Getting your Creative Business off the ground isn't all that intuitive. I am starting off this year by writing a series of posts with information that has helped me - and continues to help me - navigate through this adventure of selling my handmade wares. I, by no means, have all the answers, or consider myself an expert, but I do spend a great deal of time making sure that I run and cultivate my business in a well-thought out way. PLEASE feel free to comment with more information and links to resources.There is such an apparent divide between artists/craftsters who sell their goods and treat it as a true business versus those who consider themselves as 'dabblers' who sell for a little "mad money" or a way to pay for supplies. I don't think that you know from the moment you make your first (or even twentieth) handmade creation, that you may be onto something that could be bigger than what it is right at this very moment. But, creating a business plan will help you decide if you want to walk down that road.
The process of creating a business plan forces you to think through all of the vital aspects of running a business - no matter how big or small - and helps you decide how you are going to approach them. It lays out your vision for the business and helps you set goals and how to achieve them. One of the greatest perks of creating a business plan is that you can use it to help evaluate your progress.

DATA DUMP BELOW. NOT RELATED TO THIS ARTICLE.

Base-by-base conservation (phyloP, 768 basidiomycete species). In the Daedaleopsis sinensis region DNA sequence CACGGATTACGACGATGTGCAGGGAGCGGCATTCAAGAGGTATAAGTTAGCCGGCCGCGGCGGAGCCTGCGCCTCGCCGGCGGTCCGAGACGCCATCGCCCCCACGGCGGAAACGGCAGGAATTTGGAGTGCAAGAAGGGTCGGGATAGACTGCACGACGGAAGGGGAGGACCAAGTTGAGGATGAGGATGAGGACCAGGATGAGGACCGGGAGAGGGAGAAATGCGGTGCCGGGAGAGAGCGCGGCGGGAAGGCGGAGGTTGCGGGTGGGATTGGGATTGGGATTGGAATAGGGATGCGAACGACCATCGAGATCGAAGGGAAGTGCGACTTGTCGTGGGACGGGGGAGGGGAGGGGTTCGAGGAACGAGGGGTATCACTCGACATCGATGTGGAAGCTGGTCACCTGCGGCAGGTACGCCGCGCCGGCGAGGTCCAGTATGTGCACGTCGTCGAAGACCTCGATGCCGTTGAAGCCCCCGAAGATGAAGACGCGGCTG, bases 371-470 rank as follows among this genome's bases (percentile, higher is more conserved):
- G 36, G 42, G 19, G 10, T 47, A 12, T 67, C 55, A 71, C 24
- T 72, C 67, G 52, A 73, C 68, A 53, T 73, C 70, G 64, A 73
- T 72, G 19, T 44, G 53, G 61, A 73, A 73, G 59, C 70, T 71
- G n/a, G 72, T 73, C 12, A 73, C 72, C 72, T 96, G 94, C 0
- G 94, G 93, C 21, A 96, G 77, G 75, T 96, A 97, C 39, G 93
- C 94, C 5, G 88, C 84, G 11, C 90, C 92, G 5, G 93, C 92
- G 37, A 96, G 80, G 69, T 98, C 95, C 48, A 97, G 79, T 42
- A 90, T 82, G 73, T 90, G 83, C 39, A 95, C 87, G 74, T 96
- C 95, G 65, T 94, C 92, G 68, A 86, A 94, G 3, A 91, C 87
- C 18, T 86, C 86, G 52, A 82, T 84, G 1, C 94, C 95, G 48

I created a business plan for my handmade business over a year ago. So much has changed as far as what my goals are now, where I sell and why, where I market - my very thought process, but my business plan is still somewhat relevant - AND, because the thing is not set and stone and should be used as a guide, it must be reviewed and updated periodically. Without it, I know I would have floundered, or gone off track as far as what my goals are long ago.
So, what all goes into a business plan? Basically, it's:
- Description of the business
It may seem a bit daunting to begin with - but take it easy. Set aside designated quiet time to work on it so that you can really think about what you're writing. This is the first step to really driving into your brain that you are no longer a glorified hobbyist, you're a full-on, small business owner!
Next post: The No Freak Approach to 'Crafting for Profit': Stage 2: Getting off the Ground